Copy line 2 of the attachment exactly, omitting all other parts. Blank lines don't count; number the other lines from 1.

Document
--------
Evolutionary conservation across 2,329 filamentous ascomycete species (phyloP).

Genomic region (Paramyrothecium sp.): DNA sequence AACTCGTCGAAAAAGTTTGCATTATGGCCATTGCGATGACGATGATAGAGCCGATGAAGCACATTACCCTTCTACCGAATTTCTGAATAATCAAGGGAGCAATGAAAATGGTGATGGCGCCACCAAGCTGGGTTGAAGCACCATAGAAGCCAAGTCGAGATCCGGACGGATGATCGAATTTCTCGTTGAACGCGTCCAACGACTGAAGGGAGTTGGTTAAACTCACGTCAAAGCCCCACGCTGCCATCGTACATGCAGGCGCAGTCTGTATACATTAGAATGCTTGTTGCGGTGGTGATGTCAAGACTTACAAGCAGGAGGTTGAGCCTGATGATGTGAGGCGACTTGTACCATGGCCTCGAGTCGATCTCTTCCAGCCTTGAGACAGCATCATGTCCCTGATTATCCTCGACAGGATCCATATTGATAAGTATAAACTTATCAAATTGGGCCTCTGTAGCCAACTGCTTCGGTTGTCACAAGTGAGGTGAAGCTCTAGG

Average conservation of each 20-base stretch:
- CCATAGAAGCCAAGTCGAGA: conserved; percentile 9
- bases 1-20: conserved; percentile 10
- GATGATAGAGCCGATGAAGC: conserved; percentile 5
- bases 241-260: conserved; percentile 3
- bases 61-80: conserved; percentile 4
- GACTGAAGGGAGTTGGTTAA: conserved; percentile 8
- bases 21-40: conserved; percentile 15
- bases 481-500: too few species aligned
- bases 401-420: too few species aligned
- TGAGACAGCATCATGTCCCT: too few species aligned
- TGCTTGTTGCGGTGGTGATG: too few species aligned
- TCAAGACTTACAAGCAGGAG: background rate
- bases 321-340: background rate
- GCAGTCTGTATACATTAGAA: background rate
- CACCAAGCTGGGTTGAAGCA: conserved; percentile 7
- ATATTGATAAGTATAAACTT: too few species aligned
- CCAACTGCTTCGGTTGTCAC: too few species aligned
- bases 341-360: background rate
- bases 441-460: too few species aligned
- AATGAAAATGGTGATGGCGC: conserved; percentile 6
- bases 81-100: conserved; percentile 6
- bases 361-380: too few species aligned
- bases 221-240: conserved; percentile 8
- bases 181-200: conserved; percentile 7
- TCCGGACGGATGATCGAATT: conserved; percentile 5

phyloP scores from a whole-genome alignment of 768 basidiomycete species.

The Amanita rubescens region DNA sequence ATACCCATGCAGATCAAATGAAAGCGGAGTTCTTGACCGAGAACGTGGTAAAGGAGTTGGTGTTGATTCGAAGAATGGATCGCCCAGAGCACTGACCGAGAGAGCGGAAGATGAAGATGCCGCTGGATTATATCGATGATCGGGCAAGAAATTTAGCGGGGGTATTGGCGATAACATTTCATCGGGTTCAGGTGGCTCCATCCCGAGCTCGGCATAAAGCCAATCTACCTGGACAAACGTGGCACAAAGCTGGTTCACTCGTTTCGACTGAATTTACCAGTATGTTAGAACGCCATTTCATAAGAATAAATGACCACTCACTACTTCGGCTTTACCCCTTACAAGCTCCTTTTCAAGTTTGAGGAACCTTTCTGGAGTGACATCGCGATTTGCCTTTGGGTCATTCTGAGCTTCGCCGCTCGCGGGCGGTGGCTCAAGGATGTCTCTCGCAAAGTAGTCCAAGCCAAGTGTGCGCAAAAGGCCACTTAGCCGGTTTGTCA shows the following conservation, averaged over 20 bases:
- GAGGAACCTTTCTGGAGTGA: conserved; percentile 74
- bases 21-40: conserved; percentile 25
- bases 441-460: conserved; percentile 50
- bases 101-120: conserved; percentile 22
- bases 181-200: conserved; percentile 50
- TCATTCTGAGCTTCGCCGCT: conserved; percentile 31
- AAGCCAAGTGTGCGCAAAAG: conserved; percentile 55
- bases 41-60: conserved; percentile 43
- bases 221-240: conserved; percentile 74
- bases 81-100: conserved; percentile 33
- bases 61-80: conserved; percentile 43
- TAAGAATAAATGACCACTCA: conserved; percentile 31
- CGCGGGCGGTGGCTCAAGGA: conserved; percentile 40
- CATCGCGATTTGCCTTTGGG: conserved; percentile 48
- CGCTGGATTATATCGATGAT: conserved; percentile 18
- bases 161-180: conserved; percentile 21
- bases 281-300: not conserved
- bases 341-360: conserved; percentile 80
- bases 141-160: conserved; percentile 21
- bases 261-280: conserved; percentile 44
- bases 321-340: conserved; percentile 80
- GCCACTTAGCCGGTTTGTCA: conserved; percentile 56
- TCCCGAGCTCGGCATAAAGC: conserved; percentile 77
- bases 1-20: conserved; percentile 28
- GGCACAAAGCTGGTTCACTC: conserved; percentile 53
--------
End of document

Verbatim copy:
Genomic region (Paramyrothecium sp.): DNA sequence AACTCGTCGAAAAAGTTTGCATTATGGCCATTGCGATGACGATGATAGAGCCGATGAAGCACATTACCCTTCTACCGAATTTCTGAATAATCAAGGGAGCAATGAAAATGGTGATGGCGCCACCAAGCTGGGTTGAAGCACCATAGAAGCCAAGTCGAGATCCGGACGGATGATCGAATTTCTCGTTGAACGCGTCCAACGACTGAAGGGAGTTGGTTAAACTCACGTCAAAGCCCCACGCTGCCATCGTACATGCAGGCGCAGTCTGTATACATTAGAATGCTTGTTGCGGTGGTGATGTCAAGACTTACAAGCAGGAGGTTGAGCCTGATGATGTGAGGCGACTTGTACCATGGCCTCGAGTCGATCTCTTCCAGCCTTGAGACAGCATCATGTCCCTGATTATCCTCGACAGGATCCATATTGATAAGTATAAACTTATCAAATTGGGCCTCTGTAGCCAACTGCTTCGGTTGTCACAAGTGAGGTGAAGCTCTAGG